projects, water science

The Biggest Issue of the 21st Century: Water Security

1 Comment 24 November 2010

The Biggest Issue of the 21st Century: Water Security

Global water demands are increasing. Food security and energy production are major considerations in global water security. Public health and economic development are in large part moderated by the management of water systems. Essentially, the future of the world is contingent upon safe and sustainable water systems. But how is the international community addressing this concern?

Civil and environmental engineers are advancing techniques in water management. Sharing best practices in project implementation is crucial to the future of sustainable water projects in both the industrialized and developing world. How are environmental engineers tackling the mounting social issues that surround the water demands that exceed the supply of it?

Dr. Pedro Alvarez is the George R. Brown Professor and Chair of the Civil and Environmental Engineering Department of Rice University. In a telephone interview, Alvarez told WaterWideWeb, “Ensuring reliable and affordable access to safe water is one of the biggest issues that we face in the twenty first century.”

Making clean water accessible in the developing world requires an increase in efficiency in water infrastructure and a decrease in materials and energy used for completing projects. Environmental engineers are developing innovative mechanisms to meet the growing water demands with several factors in mind.

Adjustments to existing and new water systems call for technical simplicity. In order for water systems to successfully supply a community with water, the framework should be uncomplicated so that maintenance to the system can be provided without requiring assistance of experts.

The social-cultural acceptability of new water initiatives plays a part in the success of particular engineering endeavors. Reframing the way people think about the significance of water and the means of acquiring it are the next steps in innovative water provision methods.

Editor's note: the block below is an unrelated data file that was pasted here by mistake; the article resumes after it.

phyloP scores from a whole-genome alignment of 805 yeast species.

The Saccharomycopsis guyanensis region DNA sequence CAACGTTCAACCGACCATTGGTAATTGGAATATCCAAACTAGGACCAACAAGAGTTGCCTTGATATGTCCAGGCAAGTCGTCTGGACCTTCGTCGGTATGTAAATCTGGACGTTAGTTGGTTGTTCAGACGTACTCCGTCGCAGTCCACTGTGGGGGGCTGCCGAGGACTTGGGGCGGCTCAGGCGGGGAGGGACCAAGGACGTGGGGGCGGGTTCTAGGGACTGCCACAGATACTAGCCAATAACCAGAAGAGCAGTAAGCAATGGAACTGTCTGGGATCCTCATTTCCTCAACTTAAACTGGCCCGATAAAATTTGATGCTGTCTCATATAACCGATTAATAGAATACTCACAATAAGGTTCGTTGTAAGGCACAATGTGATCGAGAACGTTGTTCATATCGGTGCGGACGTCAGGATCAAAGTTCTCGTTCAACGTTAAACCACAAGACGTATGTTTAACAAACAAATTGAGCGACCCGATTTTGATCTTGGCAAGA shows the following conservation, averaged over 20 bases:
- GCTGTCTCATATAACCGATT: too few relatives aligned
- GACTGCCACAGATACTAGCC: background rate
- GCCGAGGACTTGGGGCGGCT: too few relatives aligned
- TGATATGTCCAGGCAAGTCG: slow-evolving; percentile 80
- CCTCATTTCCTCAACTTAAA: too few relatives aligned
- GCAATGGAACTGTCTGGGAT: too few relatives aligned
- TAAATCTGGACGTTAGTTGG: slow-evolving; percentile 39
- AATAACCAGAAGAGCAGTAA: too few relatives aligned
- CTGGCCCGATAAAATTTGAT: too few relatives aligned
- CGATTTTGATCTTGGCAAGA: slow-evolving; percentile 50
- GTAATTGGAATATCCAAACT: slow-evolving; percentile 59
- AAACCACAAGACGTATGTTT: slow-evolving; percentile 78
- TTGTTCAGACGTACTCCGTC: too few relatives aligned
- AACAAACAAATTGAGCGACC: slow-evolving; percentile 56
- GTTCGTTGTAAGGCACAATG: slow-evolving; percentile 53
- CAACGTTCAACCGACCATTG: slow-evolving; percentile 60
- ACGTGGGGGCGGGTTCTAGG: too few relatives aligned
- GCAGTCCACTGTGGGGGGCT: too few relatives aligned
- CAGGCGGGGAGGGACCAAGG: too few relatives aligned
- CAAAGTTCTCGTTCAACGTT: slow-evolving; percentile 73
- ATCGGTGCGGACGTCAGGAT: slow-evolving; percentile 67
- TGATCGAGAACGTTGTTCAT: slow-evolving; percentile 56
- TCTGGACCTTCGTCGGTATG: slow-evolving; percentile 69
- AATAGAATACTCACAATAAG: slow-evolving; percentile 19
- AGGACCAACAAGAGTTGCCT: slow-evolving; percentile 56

For example, implementing water recycling paradigms in developed countries may be met with resistance. Individuals in different cultures and social classes may oppose the trend of treating waste water and then recycling it for drinking water.

Information about water engineering projects should also be disseminated so that end users may understand the framework of water programs and share the technology with others at the local level. In this way, the project can be maintained from within the community. If the water system needs repair, local users can fix the problem without forgoing access to water for long spells until an expert arrives to remedy it.

“Technology is not enough. Responding to increasing water demands requires a multi-disciplinary effort that includes education and a sanitation plan”, continued Alvarez. Reliance on unconventional water sources and treatment plants are the next steps in global water sustainability.

“The single-most important engineering contribution of the twentieth century was treating water.” In the twenty first century, engineers must extend and enhance that contribution to meet growing water needs.

Digging water wells, installing chlorinators and bio-sand filters are proven methods of supplying safe water in the developing world, yet these are not sufficient to save the lives of 4100 children who die on a daily basis due to lack of clean drinking water . Clean water will decrease the mortality rate of water borne diseases, lengthen life expectancy and improve quality of life.

So what are we waiting for?

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